There are some times when you crave a glass of wine, but not the whole bottle. But how can you tell if your opened bottle of wine is still good?

Wine is a very finicky thing, and if not treated right, your leftover vino might as well already be poured down the drain. To learn why some wines last a little longer than others and how to avoid a little waste, VinePair taked to Alisha Blackwell-Calvert CSW, an independent wine consultant in St. Louis.

When it comes to opening a bottle of wine, Calvert says, it is a race against time. “Oxygen is a wine’s best friend, but also [its] enemy,” she says. “Once a bottle of wine is uncorked, it’s like there is a timer on it.”

Don't miss a drop!
Get the latest in beer, wine, and cocktail culture sent straight to your inbox.

Consumers tend to think that oxygen is a good thing for wine — wine is poured into extravagant decanters, swirled in the glass, and slurped loudly by somms all in the name of incorporating oxygen into it. This is initially to let the wine “breathe,” letting oxygen back into the wine to open up flavors and aromas that were stifled in the bottle. “That initial oxygen is great — it aids in building the aroma as it transcends into your nose,” says Blackwell-Calvert. “But depending on the wine, after a couple of days, the aromas change.” If at first sip you got notes of fresh fruit, it can develop aromas of a cooked fruit, or even vinegar.

There are some obvious signs that a wine has gone bad, like cork taint. But when a wine has been open for too long, it can end up tasting a little bland. Or, if it was high in alcohol in the beginning, it will taste a bit boozier. If you are planning on only using a small portion of a bottle, plan ahead by using wines that have more preservatives in them, such as sulfites or sugar. Sulfites are a naturally occurring preservative that occur on the skins of the grapes, and they give wines the ability to maintain and develop flavors as they age. Sugar, on the other hand, is key to the fermentation of wine. More residual sugar likely means there is less alcohol, which is more volatile when it comes to oxygen exposure.

“Preservatives help a wine keep and stay better for longer,” says Blackwell-Calvert. “For example, a Riesling will stay for longer because it has more sugar compared to other wines.” Oak is another natural preservative, helping keep wines like Chardonnay and Cabernet Sauvignon fresher for longer.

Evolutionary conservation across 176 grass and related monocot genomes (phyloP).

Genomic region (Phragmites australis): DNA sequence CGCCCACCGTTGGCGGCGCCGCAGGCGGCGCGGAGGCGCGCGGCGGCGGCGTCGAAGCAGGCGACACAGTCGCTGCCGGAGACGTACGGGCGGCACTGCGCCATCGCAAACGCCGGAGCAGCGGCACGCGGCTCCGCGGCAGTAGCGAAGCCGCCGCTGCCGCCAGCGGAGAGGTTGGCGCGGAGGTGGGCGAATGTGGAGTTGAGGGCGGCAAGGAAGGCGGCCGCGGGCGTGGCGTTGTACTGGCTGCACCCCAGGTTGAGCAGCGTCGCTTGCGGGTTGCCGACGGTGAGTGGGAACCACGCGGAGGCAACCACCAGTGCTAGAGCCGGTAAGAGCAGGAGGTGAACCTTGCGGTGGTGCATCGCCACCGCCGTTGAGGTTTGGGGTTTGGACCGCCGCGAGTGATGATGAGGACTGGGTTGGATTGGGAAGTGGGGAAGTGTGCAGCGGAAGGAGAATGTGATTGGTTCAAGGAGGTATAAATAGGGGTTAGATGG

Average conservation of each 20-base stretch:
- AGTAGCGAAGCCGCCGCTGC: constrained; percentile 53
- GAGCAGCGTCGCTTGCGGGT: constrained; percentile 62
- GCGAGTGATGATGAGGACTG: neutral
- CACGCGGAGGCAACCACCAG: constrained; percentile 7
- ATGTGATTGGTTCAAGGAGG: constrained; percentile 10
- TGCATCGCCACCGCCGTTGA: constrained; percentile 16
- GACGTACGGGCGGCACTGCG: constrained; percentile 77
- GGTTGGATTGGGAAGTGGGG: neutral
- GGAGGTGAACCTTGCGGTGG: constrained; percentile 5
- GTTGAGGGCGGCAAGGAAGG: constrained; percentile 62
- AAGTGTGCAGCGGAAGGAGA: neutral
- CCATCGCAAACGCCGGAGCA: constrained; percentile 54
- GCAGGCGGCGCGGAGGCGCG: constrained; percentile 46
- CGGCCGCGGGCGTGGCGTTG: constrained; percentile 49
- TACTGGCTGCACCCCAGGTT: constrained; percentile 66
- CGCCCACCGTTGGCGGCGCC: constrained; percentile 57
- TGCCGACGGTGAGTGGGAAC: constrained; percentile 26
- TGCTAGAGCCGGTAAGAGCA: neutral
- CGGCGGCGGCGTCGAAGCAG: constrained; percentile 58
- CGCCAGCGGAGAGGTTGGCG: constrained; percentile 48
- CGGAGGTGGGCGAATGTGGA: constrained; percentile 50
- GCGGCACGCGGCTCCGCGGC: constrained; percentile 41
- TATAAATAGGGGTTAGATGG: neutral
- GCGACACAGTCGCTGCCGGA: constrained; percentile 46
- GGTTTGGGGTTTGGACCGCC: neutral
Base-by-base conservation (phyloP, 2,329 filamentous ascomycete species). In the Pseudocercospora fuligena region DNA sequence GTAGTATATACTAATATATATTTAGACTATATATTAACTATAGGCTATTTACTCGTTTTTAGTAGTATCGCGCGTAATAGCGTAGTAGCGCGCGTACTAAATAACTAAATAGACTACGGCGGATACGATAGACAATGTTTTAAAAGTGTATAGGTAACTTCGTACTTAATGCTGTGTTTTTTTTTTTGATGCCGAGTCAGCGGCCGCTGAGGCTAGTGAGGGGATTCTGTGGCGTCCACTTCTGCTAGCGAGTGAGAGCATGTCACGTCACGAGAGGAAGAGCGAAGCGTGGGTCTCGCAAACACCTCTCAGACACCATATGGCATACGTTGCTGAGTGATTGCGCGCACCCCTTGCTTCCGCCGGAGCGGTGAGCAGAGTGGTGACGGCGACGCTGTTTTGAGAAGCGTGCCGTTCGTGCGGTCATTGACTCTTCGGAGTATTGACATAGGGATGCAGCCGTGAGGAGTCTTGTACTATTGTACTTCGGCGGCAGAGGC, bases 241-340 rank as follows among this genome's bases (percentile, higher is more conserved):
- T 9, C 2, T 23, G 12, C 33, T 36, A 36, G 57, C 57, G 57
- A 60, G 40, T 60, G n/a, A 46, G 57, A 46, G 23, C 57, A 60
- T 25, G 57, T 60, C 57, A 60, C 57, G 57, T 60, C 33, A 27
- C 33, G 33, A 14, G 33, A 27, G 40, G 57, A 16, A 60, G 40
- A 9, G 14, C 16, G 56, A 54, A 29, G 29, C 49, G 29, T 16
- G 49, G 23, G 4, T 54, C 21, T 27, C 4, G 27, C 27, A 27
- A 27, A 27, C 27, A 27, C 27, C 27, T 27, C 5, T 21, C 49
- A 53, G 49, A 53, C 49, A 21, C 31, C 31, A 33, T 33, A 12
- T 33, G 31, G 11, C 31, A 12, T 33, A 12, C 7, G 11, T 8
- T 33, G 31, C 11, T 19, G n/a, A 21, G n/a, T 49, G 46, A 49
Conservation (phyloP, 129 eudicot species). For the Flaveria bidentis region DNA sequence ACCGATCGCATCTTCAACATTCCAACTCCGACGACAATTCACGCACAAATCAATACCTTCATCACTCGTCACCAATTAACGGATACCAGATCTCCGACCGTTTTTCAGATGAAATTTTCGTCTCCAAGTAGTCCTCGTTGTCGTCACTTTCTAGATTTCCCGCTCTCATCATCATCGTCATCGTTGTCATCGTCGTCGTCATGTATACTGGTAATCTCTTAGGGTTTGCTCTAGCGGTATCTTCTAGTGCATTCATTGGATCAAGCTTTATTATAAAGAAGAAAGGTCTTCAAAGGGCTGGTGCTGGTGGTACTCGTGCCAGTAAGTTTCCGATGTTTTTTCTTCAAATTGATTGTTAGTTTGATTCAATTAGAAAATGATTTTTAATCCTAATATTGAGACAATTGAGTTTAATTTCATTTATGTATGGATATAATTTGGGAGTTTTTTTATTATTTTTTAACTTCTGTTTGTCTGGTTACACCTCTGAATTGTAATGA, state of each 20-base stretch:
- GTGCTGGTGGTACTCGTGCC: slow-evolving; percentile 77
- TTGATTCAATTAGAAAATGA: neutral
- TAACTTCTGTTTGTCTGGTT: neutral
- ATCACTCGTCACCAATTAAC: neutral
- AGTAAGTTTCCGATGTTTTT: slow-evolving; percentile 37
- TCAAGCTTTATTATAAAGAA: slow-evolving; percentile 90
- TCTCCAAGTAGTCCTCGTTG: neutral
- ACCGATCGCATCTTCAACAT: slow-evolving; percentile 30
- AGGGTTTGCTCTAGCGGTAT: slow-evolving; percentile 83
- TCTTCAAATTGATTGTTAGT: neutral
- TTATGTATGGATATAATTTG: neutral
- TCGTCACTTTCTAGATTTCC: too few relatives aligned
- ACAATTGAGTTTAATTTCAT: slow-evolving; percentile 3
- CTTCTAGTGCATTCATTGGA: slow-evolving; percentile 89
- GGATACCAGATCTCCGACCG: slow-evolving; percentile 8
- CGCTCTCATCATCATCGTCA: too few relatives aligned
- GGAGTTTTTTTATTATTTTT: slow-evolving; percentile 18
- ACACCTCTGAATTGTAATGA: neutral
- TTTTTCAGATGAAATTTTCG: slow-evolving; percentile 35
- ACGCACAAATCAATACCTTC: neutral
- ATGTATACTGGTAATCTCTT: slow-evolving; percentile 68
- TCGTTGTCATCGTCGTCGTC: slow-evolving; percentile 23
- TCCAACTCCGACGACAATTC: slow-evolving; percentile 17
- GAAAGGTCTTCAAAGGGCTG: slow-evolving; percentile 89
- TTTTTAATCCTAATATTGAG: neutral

When buying a bottle to sip throughout the course of a week, look for styles that have thicker-skinned grapes that have a bit more body and structure to them. “Grapes that have a thinner skin, like a Grenache or a Pinot Noir, tend not to do well open because they have less preservatives and sulfites,” says Blackwell-Calvert. “They have less tannin structure and acidity; they tend to die quicker once they’ve been opened.”

In some cases, leaving a bottle open may be more like a slowed-down way to enjoy a wine and note the differences as the flavor develops. “There are some wines, like a Brunello di Montalcino, that will actually show better a couple of days after being open,” says Blackwell-Calvert. “I guess that is also what a decanter is for.”

But if the wine you decided to sip on doesn’t follow any of the above criteria, there is no reason to just throw it away. “My recommendation is to put the cork as far as possible down the neck of the bottle,” says Blackwell-Calvert. “Put the bottle in the fridge; never leave it on the counter. When you are ready to drink it again, take the bottle out of the fridge for 30 to 40 minutes to warm up.”

If you are someone who repeatedly drinks a little from the bottle at a time, she also recommends buying a Coravin preserver. Or, if you’re not attached to the aesthetics of glass bottles, try a boxed wine. These often last for weeks in the fridge due to their lack of oxygen exposure.

Even if you missed every step — bought a light-bodied, high-alcohol wine and left it on the counter — but you still thought it tasted good, then go ahead and keep enjoying it. “A wine is good if you taste it and think it tastes good,” says Blackwell-Calvert. “If it has been open for four to five days and you still like it, then it is still a good wine.”